After 46 years at UMass Lowell, Prof. Joseph Zaitchik has seen a lot on campus. But the recent book release for his mystery novel, “The Fitting,” was a first.
“I’m delighted to have the novel done after many years,” said Zaitchik, a first-time novelist in his 80s.
The novel, about a Russian immigrant tailor untangling and re-tangling a murder mystery near a college campus, pulls from many aspects of the professor’s life. The tailor is loosely based on his oldest brother, who fought in the Battle of Stalingrad and emigrated from Russia in the 1990s. But he also quotes literature as only an English professor can. The novel has grown since its inception, as has the writer.
Up and Coming Novelist Who Took His Time
Zaitchik started the novel before he came to the University, when he “would write anything for a buck.” He wrote news, pulp fiction and short stories while developing the novel’s basic plot as a short story, which didn’t sell.
While the story sat, Zaitchik did anything but. He has taught numerous English courses at the University over the years and still teaches a class in the fall. Zaitchik has seen the University through different names and administrations with highs and lows. As the chairman of the student affairs committee in the ’60s and ’70s, he helped guide the campus through tumultuous times such as the Kent State shootings and clashes between students and administrations. But always, the school and Zaitchik kept moving forward.
He wrote a theatrical version of the story, which was a finalist for many awards, but it was too expensive to produce. And so it sat again until Zaitchik retired six years ago. He picked up “The Fitting” in 2009 and radically revised the story. The new version, with only one-third of the original intact, was published by Florida Academic Press in late 2011.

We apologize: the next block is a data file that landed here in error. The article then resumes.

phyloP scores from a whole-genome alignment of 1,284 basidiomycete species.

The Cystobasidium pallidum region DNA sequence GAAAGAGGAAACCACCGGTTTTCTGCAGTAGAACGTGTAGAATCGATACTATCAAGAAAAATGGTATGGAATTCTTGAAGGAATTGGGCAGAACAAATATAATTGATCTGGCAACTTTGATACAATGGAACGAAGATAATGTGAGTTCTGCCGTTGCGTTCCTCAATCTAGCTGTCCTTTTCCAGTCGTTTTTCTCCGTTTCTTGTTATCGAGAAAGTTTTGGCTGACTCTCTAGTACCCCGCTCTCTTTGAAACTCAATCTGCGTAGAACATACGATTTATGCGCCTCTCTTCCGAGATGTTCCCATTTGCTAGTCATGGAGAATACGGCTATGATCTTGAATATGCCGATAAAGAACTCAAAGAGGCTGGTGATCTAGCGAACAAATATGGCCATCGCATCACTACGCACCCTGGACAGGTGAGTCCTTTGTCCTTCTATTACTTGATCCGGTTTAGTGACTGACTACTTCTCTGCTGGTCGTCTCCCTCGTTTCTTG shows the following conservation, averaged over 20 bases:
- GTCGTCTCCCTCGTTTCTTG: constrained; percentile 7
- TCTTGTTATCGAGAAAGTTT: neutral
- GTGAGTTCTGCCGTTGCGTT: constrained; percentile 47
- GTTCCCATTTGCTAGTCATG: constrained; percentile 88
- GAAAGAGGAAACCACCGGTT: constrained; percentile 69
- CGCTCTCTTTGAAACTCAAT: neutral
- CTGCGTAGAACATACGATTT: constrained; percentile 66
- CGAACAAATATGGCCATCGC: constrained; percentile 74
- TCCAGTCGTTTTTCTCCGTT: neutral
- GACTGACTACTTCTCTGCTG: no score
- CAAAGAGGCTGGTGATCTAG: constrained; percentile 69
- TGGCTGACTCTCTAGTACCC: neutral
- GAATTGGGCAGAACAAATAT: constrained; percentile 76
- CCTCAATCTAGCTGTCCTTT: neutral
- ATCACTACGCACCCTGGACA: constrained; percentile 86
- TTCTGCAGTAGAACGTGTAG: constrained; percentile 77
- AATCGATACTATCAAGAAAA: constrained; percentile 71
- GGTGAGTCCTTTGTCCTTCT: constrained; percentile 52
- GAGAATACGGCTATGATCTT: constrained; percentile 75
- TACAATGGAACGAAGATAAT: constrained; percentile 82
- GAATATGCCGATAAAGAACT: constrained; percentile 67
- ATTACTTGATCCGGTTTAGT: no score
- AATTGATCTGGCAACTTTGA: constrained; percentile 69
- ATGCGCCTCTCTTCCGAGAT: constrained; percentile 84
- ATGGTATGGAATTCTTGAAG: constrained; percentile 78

Using five different perspectives and flashbacks to the ’60s and ’70s, the novel helps readers consider conflicting cultures and American values. The campus setting, inspired by UMass Lowell, will be familiar to local readers.
Glowing reviews have come from leaders in modern fiction, including Faith Pullin, honorary fellow at the University of Edinburgh, who calls the book “a psychological thriller which grips the reader on many levels.” Pullin says that Zaitchik “deals expertly with a whole range of ethnic and social interaction and demonstrates the wisdom and compassion of a writer who, in terms of insight and breadth of reference, clearly descends from the Transcendentalists themselves.”
Celebrating a First After Inspiring Many Beginnings
Zaitchik was joined by students, professors, friends and family in celebrating the release of “The Fitting” in the English Department’s renovated lounge.
“Professor Zaitchik was my director for advanced composition. I always enjoyed him as a professor and now as a colleague,” says Brendan Desilets, ’68, who taught English in Bedford before returning to UMass Lowell as an adjunct professor. “He’s a real character.”
Zaitchik enjoyed seeing many people from his past and present and the memories they stirred up.
“Early on, it was a small school that I came in to, but it’s been growing and growing and getting better and better,” said Zaitchik of the University. “I’ve always enjoyed the students here.”
Zaitchik will return to teach “The Bible as Literature” in the fall after his customary travel time in the spring and looks forward to spending more time writing.
“Some people move to Florida and play golf when they retire,” says Zaitchik. “I’m lousy at golf, so I write.”